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Y2K Preparations Pay Off
in Smooth Transition to Year 2000
January 24, 2000

Some good old-fashioned 20th-century planning helped the University's systems move smoothly into Year 2000.

"Things went extraordinarily well," says Paul Kobulnicky, vice chancellor for information services. "It's what you get for 36 months of preparations and tremendous campus-wide involvement."

Kobulnicky and Robert Hudd, director of public safety and chief of police, coordinated the University's Y2K preparations.

Kobulnicky says the University has come across some minor problems during the first two weeks of the new century, but "it only takes five minutes to solve them.

"We will continue to discover that level of problems for a while, but they are insignificant," he says.

Information services divided its staff between two major Y2K time periods - from 11 p.m. on Dec. 31 to 7 a.m. Jan. 1 and from 7 a.m. to 4 p.m. Jan. 1. The overnight staff monitored major computer systems. The day staff tested the major programs.

"After a thorough testing, we had a good sense by the end of the workday on Jan. 1 that we were in good shape," Kobulnicky says.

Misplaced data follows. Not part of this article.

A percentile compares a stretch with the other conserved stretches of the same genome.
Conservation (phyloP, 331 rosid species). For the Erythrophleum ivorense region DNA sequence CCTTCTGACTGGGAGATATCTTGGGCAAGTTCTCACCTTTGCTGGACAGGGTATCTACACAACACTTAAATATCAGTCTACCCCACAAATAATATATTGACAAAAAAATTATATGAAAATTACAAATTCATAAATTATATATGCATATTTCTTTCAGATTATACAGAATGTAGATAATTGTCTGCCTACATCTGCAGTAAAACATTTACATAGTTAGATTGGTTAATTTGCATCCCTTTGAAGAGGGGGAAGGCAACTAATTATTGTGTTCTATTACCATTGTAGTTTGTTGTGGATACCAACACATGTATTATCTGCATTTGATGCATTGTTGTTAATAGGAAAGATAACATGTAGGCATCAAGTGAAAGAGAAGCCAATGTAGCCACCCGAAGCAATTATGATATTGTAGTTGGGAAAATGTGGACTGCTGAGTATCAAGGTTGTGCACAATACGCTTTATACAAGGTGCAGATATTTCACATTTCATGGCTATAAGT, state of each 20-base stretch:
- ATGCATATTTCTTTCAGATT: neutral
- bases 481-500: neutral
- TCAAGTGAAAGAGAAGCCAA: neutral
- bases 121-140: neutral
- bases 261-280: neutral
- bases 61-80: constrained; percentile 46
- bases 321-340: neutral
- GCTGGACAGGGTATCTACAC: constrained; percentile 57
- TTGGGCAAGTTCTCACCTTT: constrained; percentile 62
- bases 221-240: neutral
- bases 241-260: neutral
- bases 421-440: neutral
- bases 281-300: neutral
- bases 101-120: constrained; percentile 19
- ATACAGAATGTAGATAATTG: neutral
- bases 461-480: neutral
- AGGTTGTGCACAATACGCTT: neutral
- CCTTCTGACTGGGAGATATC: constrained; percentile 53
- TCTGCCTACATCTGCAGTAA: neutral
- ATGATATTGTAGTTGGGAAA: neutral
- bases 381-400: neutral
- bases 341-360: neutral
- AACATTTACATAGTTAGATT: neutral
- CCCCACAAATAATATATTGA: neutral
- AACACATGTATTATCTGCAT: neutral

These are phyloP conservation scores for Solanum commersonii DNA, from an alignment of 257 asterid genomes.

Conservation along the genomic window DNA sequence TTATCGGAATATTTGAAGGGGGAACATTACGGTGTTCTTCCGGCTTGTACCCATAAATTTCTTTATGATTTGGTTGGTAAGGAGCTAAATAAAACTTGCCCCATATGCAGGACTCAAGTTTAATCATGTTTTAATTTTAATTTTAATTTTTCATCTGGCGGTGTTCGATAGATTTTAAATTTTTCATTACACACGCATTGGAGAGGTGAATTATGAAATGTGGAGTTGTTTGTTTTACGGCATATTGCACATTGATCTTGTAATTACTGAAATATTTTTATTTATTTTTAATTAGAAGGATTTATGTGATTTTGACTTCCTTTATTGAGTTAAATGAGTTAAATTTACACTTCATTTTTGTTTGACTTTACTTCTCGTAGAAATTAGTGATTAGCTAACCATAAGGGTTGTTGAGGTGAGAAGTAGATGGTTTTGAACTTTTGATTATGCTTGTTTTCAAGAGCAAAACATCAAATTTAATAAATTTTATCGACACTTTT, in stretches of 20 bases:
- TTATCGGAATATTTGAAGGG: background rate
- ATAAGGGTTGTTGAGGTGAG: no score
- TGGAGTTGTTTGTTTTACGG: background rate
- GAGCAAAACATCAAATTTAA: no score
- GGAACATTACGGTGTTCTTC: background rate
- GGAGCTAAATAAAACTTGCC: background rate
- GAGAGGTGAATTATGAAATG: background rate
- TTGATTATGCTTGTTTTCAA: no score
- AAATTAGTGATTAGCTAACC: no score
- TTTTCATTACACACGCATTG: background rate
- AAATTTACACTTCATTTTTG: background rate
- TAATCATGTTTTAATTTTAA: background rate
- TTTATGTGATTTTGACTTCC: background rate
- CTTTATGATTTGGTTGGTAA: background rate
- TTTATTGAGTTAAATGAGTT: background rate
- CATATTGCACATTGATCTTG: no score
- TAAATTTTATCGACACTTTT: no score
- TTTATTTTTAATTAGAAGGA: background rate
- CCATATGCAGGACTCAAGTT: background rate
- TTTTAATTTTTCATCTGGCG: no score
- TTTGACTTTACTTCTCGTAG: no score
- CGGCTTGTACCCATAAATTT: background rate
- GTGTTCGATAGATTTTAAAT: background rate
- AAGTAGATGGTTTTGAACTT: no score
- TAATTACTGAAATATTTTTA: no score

Hudd says that on New Year's Eve, police and fire personnel thoroughly checked the campus buildings, including elevators and alarm systems.

"For us, it wasn't a matter of waiting to see what would happen," he says. "We had teams go out to make sure our systems were operating."

He says public safety personnel found some problems, but they weren't related to Y2K.

"For example, we checked all 80 emergency phones and found one that wasn't working," Hudd says. "Some of the elevator phones weren't working. We've ordered repairs for those things. It was a good exercise for us."

James Hall Jr., payroll director, says his department's transition to Y2K has gone smoothly so far. The way the payroll cycle fell, the University normally would have been transmitting data to a computer system in Hartford on the first days of the new year. To avoid any potential problems, UConn moved that deadline up a week.

"We've since tested the transmission and all is well," Hall says.

Lauren Williams, Y2K project director for the Health Center, says "There was relief and excitement that we made it through the crossover without any problems.

"On Saturday (Jan. 1), only a few easily corrected problems cropped up," she says, "for example, computer screens that weren't showing data."

Williams says there still is a potential for problems, however, especially at the end of January when many reports are compiled and on Feb. 29, the first leap year day of the 2000s.

President Philip E. Austin notes that the successful start to the year was due to the combined efforts of many people: "I thank everyone at the University who worked so long and so hard to make sure the transition to the new millennium went so smoothly."

Ken Ross